15 C.F.R. § 734(b)(2)-(3).
 51 C.F.R. § 734(b)(3)(iii).
 See, e.g., 31 C.F.R. § 560.505.
 US Dep't of Justice, Press Release, University Professor Charged In Wire Fraud Scheme (May 21, 2015), available at: https://www.justice.gov/usao-edpa/pr/university-professor-charged-wire-fraud-scheme.
 Export, reexports, and transfers (in-country) to persons on the Entity List, contained in Supplement No. 4 to Part 744 of the EAR, are subject to enhanced licensing requirements and generally may not utilize license exceptions contained in the EAR. There are a number of universities located in China and elsewhere that are on the Entity List.
 In the Matter of University of Massachusetts at Lowell, U.S. Dep’t of Commerce, Bureau of Industry and Security (Mar. 15, 2013), available at: https://efoia.bis.doc.gov/index.php/documents/export-violations/export-violations-2013/837-e-2306/file.
 Parties, however, are free to and often do negotiate lower damages as part of settlement agreements.
 15 U.S.C. § 78dd-1-3.
 See, e.g., 15 U.S.C. § 78dd-2(a)(1).
 See United States v. Esquenazi, 752 F.3d 912, 925 (11th Cir. 2014), cert denied 135 S. Ct. 293 (2014) (adopting a two-prong test to determine whether an entity or operation was an "instrumentality" based upon (1) whether the government in question controls the state-owned entity (SOE) in question, and (2) whether the functions that the SOE performs are ones that the foreign government "treats as its own").
 See United States v. Kay, 359 F.3d 738 (5th Cir. 2004).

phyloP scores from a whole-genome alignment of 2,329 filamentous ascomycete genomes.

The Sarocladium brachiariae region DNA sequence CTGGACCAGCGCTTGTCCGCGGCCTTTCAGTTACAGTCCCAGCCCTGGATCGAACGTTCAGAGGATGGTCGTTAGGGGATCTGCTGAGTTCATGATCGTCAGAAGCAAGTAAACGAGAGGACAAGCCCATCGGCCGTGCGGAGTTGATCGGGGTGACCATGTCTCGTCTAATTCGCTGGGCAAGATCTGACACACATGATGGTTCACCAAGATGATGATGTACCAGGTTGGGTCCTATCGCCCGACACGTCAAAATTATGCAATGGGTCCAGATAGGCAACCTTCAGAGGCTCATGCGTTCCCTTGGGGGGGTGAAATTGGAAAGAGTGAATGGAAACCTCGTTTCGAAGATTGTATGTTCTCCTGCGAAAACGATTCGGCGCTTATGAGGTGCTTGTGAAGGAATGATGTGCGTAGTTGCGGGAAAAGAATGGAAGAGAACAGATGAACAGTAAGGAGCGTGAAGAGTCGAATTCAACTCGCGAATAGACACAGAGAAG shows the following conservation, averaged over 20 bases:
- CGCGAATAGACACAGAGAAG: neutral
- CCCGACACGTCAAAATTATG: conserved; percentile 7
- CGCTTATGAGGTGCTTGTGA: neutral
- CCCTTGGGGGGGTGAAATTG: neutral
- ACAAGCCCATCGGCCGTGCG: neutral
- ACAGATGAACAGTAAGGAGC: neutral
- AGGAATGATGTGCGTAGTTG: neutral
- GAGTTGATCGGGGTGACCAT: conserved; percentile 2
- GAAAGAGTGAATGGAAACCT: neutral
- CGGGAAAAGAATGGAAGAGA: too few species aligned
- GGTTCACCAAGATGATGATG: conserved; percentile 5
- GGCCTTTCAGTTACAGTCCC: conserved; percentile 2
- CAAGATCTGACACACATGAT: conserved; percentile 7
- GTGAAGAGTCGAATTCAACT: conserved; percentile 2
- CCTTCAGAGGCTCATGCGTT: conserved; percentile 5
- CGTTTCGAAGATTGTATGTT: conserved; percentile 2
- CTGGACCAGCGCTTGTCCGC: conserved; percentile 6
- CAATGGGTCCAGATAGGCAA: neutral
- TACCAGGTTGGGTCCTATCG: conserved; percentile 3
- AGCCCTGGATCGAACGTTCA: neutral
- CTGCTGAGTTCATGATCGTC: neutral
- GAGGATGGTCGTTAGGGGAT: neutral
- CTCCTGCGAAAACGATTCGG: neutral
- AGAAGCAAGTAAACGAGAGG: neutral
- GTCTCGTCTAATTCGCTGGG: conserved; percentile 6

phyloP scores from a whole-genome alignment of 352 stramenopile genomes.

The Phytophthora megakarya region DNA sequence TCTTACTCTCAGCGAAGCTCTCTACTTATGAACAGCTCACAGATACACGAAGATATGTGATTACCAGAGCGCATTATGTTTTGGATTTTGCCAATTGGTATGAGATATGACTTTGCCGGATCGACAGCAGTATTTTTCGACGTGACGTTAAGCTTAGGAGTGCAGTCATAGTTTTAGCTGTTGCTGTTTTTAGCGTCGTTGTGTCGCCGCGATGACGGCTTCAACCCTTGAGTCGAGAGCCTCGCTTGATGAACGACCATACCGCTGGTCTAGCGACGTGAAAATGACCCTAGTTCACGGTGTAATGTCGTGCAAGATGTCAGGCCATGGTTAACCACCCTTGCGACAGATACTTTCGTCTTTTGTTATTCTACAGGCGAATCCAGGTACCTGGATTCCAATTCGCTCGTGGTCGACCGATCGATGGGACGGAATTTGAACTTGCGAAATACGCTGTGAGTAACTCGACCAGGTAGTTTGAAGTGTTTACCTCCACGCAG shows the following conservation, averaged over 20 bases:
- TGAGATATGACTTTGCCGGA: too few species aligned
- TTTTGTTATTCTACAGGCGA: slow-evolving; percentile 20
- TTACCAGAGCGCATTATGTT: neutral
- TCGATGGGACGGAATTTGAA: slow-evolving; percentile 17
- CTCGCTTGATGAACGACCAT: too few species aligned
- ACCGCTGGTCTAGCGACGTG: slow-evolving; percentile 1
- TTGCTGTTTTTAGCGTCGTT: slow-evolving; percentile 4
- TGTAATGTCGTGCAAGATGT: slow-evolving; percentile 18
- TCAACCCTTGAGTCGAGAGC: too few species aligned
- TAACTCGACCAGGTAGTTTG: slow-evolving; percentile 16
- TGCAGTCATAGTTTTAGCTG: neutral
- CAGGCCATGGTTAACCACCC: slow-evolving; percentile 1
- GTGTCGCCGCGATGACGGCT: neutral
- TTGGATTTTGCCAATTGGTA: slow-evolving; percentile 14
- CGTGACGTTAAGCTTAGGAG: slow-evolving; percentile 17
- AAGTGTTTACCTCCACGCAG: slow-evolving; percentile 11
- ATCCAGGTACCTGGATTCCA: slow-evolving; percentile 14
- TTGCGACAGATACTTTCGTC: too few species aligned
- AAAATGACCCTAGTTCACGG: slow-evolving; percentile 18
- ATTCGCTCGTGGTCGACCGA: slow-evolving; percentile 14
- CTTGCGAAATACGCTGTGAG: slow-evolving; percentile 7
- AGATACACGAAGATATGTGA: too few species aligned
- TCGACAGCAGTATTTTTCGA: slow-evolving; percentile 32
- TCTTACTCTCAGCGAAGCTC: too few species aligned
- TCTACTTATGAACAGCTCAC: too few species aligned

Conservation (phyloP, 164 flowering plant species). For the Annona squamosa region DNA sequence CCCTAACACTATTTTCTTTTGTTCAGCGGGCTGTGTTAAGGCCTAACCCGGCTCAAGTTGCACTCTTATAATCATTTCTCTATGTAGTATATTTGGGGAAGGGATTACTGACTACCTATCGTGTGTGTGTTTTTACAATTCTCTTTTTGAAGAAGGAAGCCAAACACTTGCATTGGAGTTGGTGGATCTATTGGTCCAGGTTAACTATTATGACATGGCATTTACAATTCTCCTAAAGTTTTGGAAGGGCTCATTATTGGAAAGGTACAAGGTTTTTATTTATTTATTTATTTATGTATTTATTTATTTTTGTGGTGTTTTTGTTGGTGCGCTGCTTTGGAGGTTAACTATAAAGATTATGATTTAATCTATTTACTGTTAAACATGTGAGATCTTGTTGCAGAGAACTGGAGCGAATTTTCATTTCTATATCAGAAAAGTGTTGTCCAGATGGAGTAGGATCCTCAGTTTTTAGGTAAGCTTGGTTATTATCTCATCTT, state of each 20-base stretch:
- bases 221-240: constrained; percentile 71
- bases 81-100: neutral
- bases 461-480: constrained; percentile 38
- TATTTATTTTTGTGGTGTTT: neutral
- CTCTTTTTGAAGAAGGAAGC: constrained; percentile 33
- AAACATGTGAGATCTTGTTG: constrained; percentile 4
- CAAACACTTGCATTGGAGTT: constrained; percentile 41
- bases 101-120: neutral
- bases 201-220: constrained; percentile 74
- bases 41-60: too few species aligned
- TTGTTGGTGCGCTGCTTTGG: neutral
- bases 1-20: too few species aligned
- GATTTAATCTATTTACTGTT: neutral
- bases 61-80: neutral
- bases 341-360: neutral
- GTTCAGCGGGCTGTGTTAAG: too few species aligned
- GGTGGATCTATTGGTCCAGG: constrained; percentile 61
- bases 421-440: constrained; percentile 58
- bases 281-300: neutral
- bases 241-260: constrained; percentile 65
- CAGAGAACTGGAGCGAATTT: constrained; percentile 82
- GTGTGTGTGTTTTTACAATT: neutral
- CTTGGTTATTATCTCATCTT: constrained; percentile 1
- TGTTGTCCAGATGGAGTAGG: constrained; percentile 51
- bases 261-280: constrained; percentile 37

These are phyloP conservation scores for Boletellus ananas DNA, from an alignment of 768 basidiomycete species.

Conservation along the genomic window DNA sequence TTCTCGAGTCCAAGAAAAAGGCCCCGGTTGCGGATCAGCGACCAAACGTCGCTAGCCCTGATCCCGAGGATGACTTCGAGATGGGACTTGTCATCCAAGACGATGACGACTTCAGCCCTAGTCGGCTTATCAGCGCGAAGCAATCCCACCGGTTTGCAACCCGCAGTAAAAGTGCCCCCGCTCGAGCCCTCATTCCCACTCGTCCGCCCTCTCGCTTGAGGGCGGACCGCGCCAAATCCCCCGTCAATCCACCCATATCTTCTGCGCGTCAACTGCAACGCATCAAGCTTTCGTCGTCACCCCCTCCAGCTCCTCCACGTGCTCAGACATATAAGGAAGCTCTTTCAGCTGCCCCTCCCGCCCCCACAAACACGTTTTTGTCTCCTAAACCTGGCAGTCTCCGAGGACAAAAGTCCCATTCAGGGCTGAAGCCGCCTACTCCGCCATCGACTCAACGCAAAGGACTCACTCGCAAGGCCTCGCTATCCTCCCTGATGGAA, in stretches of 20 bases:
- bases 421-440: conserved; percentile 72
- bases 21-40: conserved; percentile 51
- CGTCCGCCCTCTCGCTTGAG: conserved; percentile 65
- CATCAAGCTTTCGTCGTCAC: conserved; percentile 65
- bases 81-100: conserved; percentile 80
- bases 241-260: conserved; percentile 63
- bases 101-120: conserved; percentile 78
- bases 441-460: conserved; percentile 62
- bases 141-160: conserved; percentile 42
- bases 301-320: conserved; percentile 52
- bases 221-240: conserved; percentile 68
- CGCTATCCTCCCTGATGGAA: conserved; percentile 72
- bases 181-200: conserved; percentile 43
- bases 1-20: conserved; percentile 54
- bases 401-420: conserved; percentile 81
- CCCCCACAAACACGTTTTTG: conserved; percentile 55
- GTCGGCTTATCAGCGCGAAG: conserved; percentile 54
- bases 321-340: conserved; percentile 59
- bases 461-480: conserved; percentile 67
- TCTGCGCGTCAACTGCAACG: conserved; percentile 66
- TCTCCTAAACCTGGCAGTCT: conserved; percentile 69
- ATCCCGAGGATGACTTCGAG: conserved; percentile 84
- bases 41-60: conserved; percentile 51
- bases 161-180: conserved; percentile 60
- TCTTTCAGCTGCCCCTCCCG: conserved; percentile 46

See, e.g., U.S. Dep’t of Justice, Press Release, JPMorgan's Investment Bank in Hong Kong Agrees to Pay $72 Million Penalty for Corrupt Hiring Scheme in China (Nov. 17, 2016), available at: https://www.justice.gov/opa/pr/jpmorgan-s-investment-bank-hong-kong-agrees-pay-72-million-penalty-corrupt-hiring-scheme; US Securities and Exchange Commission, Press Release, SEC Charges BNY Mellon With FCPA Violations (Aug. 18, 2015), available at: https://www.sec.gov/news/pressrelease/2015-170.html; US Dep't of Justice, Press Release, Credit Suisse’s Investment Bank in Hong Kong Agrees to Pay $47 Million Criminal Penalty for Corrupt Hiring Scheme that Violated the FCPA (Jul. 5, 2018), available at: https://www.justice.gov/opa/pr/credit-suisse-s-investment-bank-hong-kong-agrees-pay-47-million-criminal-penalty-corrupt; US Securities and Exchange Commission, Press Release, SEC Charges Deutsche Bank with FCPA Violations Related to Its Hiring Practices (Aug. 22, 2019), available at: https://www.sec.gov/enforce/34-86740-s; US Securities and Exchange Commission, Press Release, SEC Charges Barclays with FCPA Violations Related to Its Hiring Practices (Sep. 27, 2019), available at: https://www.sec.gov/enforce/34-87132-s; United States v. SBM Offshore N.V., Deferred Prosecution Agreement, Crim. No. 17-686 (Nov. 29, 2017), available at: https://www.justice.gov/opa/press-release/file/1014801/download; United States v. ABB Ltd., Deferred Prosecution Agreement, Crim. No. H-10-665 (Sept. 29, 2010), available at: http://fcpa.stanford.edu/fcpac/documents/3000/001681.pdf.